6 February 2018

Africa: How Local Maritime Insurance Cover Could Save Countries U.S.$1 Billion


The ex-secretary general of the Intergovernmental Standing Committee on Shipping Kenneth Mwige spoke to Gitonga Marete about marine cargo insurance.

My main achievement at Iscos was the initiative to localise procurement of marine cargo insurance in member states -- Kenya, Uganda, Tanzania and Zambia -- which is expected to retain a minimum of $500 million every year in insurance premiums that were otherwise sent abroad.

I conducted research and collected data, then I wrote a policy advisory paper to the governments in March 2015.

The motivation was to save, through retention of insurance premiums in the local economies, a minimum of $500 million, and potentially $1 billion, every year in Iscos member states.

I lobbied the Government of Kenya to implement Section 20.

Principal Secretary for Shipping and Maritime Affairs Nancy Karigithu, Treasury Cabinet Secretary Henry Rotich and Director-General of Budget, Fiscal and Economic Affairs Dr Geoffrey Mwau embraced the initiative that led to the announcement in the budget speech of June 2016, directing Kenyan importers to insure all cargo locally.

Although the MCI law has been enforced, the premiums the insurance industry is recording tell a different story. What could explain this?

Kenya is the first Iscos member to implement the policy from January 2017. In the first three quarters, Kenya has realised a 66 per cent increase in marine insurance premiums, compared with 2016. Considering the haphazard implementation of the policy in Kenya, things can only get better.

You have also taken the MCI campaign to the other Iscos members. Have you succeeded?

I was in Dar es Salaam, working with the government and the private sector to implement the policy from January 1, 2018.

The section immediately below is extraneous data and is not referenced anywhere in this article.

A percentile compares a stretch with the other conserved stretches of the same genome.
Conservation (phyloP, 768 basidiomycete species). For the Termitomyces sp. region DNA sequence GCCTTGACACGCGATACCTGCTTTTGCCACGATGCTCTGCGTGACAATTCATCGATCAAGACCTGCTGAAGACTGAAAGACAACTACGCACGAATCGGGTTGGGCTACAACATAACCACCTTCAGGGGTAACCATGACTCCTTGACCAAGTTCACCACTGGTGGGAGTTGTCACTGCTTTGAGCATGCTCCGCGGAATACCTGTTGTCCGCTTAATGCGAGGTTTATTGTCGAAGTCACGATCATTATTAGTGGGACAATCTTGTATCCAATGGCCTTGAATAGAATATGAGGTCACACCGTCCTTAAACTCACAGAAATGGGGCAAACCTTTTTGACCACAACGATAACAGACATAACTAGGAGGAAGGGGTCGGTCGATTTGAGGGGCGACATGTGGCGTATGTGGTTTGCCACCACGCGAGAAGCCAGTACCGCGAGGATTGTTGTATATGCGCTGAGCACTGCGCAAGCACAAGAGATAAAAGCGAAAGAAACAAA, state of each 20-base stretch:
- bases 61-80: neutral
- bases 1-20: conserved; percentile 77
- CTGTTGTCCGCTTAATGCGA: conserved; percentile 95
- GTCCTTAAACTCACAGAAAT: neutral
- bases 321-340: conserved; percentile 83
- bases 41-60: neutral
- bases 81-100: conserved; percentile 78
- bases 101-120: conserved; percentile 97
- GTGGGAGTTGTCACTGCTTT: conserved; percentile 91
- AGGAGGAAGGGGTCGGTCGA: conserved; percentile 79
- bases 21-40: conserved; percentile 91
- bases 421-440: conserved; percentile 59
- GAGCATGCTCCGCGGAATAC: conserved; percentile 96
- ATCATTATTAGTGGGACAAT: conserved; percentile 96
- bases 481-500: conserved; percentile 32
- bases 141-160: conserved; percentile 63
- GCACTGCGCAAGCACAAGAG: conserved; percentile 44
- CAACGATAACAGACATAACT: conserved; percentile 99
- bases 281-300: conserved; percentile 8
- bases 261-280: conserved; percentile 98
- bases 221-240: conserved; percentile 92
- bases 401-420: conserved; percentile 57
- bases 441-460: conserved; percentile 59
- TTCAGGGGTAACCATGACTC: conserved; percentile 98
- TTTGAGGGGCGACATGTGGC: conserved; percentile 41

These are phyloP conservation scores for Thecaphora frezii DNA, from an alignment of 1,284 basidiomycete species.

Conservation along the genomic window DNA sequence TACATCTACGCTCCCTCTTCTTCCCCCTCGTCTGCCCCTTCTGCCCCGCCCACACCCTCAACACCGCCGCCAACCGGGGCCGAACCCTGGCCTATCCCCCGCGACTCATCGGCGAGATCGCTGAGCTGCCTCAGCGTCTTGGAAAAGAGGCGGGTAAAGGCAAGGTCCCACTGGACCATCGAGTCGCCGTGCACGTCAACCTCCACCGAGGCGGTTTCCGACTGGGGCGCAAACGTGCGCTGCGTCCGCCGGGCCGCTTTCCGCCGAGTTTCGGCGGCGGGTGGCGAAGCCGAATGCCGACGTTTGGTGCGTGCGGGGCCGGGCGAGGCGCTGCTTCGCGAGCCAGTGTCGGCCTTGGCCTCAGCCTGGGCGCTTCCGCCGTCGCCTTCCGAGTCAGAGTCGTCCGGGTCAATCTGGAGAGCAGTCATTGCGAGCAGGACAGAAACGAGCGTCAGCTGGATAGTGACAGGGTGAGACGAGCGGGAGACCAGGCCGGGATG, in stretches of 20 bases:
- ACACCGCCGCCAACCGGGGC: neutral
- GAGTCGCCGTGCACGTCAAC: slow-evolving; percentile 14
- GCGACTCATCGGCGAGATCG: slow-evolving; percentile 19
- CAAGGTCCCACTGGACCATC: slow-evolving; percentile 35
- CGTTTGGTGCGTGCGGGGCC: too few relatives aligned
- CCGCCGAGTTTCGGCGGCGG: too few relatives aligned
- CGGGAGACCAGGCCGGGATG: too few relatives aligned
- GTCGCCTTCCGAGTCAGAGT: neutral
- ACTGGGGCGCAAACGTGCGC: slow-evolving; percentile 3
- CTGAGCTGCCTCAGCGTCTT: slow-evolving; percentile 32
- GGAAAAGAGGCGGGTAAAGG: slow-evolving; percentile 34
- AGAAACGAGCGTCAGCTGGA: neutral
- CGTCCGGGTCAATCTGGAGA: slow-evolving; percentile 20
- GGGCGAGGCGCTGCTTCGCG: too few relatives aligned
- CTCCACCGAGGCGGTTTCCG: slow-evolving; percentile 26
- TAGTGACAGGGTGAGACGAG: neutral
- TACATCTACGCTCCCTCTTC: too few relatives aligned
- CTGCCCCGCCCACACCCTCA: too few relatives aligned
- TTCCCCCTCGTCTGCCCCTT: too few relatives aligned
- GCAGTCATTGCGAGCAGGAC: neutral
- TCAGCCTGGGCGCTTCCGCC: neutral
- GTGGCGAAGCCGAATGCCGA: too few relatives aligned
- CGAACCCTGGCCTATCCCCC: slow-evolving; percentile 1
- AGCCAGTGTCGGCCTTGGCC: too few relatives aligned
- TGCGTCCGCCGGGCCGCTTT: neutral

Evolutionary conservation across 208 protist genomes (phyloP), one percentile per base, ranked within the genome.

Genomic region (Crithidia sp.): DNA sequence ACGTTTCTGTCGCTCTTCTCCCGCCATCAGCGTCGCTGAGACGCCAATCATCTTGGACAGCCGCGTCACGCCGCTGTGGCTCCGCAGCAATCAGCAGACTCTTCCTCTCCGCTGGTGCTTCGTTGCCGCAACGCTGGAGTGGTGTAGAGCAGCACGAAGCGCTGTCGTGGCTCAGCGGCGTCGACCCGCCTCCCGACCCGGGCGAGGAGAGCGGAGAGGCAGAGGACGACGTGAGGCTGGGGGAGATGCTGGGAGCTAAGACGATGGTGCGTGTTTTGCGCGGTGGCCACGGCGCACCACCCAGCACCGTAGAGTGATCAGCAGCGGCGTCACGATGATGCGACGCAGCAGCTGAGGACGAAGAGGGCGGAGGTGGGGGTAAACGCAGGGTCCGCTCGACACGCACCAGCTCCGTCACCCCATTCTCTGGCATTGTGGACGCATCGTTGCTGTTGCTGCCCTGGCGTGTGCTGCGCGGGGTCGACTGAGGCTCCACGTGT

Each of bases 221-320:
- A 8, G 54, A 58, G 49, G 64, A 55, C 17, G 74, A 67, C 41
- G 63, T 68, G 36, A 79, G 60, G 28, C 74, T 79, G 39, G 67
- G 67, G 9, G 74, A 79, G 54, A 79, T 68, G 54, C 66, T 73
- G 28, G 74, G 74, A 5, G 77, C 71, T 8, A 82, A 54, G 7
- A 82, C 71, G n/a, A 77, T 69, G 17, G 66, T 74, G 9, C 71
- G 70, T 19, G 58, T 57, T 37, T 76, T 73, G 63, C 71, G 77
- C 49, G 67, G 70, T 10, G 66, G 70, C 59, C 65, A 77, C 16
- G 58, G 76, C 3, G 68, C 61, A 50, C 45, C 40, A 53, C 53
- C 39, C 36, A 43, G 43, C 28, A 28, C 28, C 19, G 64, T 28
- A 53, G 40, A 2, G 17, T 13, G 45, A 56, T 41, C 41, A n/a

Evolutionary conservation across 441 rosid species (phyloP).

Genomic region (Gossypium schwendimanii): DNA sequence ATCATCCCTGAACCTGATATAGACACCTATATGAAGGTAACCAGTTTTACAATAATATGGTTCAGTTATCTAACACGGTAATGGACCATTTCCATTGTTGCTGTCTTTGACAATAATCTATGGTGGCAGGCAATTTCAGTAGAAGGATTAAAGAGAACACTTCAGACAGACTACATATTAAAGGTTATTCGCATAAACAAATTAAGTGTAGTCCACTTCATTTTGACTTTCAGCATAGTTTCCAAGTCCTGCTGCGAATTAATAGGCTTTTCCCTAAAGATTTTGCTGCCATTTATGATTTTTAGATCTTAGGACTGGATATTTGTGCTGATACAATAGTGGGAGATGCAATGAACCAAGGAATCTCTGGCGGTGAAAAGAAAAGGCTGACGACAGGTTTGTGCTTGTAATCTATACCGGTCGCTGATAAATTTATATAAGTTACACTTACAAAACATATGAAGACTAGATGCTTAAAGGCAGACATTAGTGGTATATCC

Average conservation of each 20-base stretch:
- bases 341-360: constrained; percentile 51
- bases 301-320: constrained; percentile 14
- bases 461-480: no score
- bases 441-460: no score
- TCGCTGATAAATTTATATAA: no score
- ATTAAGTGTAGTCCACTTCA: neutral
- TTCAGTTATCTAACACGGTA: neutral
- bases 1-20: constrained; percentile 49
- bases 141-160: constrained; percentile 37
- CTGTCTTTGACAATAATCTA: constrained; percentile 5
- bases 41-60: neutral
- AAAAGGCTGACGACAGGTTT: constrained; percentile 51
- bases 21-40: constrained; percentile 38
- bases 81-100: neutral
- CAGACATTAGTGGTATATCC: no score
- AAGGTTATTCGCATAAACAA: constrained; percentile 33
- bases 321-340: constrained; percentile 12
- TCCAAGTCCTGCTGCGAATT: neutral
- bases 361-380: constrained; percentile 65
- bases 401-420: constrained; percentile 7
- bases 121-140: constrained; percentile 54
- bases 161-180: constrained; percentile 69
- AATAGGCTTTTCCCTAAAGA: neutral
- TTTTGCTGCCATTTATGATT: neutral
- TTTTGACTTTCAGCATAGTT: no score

Tanzania is the second-fastest growing economy in Africa. Fantastic progress has been made, with expectations that the country will implement the initiative better than Kenya. Uganda and Zambia also plan to implement it this year.

What is affecting the implementation of the policy in Kenya?

Kenya's problem was that the national interest in 100 per cent retention of marine insurance forex premiums in-country was defeated by private sector interests.

The primary benefit of having centralised data and information on imports and exports, their value, their sources (exporting countries) and their destinations, was lost to the vested interests of various players.

There have been efforts to set up portals to help importers buy maritime insurance online. What should be done to achieve the intended targets?

A government policy, backed by legislation, in the interests of the country, is best served by leadership from the front by government. The private sector will never set aside their interests (bigger market share and profits) for the national interest.

Iscos is not well known despite 50 years of existence. What exactly is its mandate?

Iscos, which has been in existence since 1967, is not an implementing but a policy-making institution. It focuses on aligning policies of its member states in shipping and maritime matters. Implementation is left to national institutions through their respective ministries in charge of transport.

The emergence of the other institutions is not a threat. They specialise in issues affecting their respective corridors while Iscos takes a regional view and co-ordinates efforts to avoid duplication and maximise positive effects and changes.

What does the future portend for Iscos in the light of emerging trends in logistics?

The world is today networked and digitised. This is the challenge facing all institutions, not just Iscos. The challenge, therefore, is how to remain relevant.

For the first time in its existence, Iscos has Strategic Plan 2015-2019, which has identified the challenges and developed strategies to ensure it remains relevant.


Background: Strategic planning and programme monitoring and evaluation; legislation; institutional modernisation and transformation; national, regional and international impact.

Education: Lloyds Maritime University, London, University of London, England, Downing College, University of Cambridge, England and The Faculty of Law, University of Nairobi.


2013-17: Secretary-general/CEO Intergovernmental Standing Committee on Shipping Secretariat, Kenya, Tanzania, Uganda and Zambia;

2008-11: Executive director/CEO Public Complaints Standing Committee/Ombudsman/Precursor to The Commission on Administrative Justice;

2005-8: Counsel and P/A to the Director/CEO Kenya Anti-Corruption Commission.

2003-4: Consultancy on development of the departmental specialisation blue-print and modernisation/computerisation of operations at Directorate of Public Prosecutions, State Law Office; among many other appointments.

Consultancy: Development of The Public Officer Ethics Act & The Anti-Corruption & Economic Crimes Act.


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